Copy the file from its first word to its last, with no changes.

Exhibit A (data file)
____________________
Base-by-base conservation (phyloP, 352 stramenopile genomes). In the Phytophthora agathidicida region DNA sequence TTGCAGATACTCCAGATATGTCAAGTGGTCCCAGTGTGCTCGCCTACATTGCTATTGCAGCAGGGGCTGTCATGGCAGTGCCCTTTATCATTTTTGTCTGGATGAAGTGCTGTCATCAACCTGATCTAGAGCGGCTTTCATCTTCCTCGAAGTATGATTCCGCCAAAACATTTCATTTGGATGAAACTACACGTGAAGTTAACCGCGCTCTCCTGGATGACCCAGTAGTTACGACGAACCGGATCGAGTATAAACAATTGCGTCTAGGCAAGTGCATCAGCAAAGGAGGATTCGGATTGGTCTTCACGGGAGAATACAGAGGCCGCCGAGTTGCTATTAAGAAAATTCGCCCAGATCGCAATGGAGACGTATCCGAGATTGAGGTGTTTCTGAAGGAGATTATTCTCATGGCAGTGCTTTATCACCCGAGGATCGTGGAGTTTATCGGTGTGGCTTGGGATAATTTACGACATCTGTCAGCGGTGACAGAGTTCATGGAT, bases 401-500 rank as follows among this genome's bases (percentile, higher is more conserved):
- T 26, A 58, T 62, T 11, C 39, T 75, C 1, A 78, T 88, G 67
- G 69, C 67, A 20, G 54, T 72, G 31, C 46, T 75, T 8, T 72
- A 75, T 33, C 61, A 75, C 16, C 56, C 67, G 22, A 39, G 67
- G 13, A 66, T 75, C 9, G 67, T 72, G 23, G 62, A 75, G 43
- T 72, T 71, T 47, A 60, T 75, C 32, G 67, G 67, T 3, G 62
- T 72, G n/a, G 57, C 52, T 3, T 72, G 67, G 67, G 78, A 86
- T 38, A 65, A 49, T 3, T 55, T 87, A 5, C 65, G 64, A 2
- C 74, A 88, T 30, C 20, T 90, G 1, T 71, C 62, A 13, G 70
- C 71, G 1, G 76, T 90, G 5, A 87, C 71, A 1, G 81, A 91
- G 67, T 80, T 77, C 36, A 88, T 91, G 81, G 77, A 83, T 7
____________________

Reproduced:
Base-by-base conservation (phyloP, 352 stramenopile genomes). In the Phytophthora agathidicida region DNA sequence TTGCAGATACTCCAGATATGTCAAGTGGTCCCAGTGTGCTCGCCTACATTGCTATTGCAGCAGGGGCTGTCATGGCAGTGCCCTTTATCATTTTTGTCTGGATGAAGTGCTGTCATCAACCTGATCTAGAGCGGCTTTCATCTTCCTCGAAGTATGATTCCGCCAAAACATTTCATTTGGATGAAACTACACGTGAAGTTAACCGCGCTCTCCTGGATGACCCAGTAGTTACGACGAACCGGATCGAGTATAAACAATTGCGTCTAGGCAAGTGCATCAGCAAAGGAGGATTCGGATTGGTCTTCACGGGAGAATACAGAGGCCGCCGAGTTGCTATTAAGAAAATTCGCCCAGATCGCAATGGAGACGTATCCGAGATTGAGGTGTTTCTGAAGGAGATTATTCTCATGGCAGTGCTTTATCACCCGAGGATCGTGGAGTTTATCGGTGTGGCTTGGGATAATTTACGACATCTGTCAGCGGTGACAGAGTTCATGGAT, bases 401-500 rank as follows among this genome's bases (percentile, higher is more conserved):
- T 26, A 58, T 62, T 11, C 39, T 75, C 1, A 78, T 88, G 67
- G 69, C 67, A 20, G 54, T 72, G 31, C 46, T 75, T 8, T 72
- A 75, T 33, C 61, A 75, C 16, C 56, C 67, G 22, A 39, G 67
- G 13, A 66, T 75, C 9, G 67, T 72, G 23, G 62, A 75, G 43
- T 72, T 71, T 47, A 60, T 75, C 32, G 67, G 67, T 3, G 62
- T 72, G n/a, G 57, C 52, T 3, T 72, G 67, G 67, G 78, A 86
- T 38, A 65, A 49, T 3, T 55, T 87, A 5, C 65, G 64, A 2
- C 74, A 88, T 30, C 20, T 90, G 1, T 71, C 62, A 13, G 70
- C 71, G 1, G 76, T 90, G 5, A 87, C 71, A 1, G 81, A 91
- G 67, T 80, T 77, C 36, A 88, T 91, G 81, G 77, A 83, T 7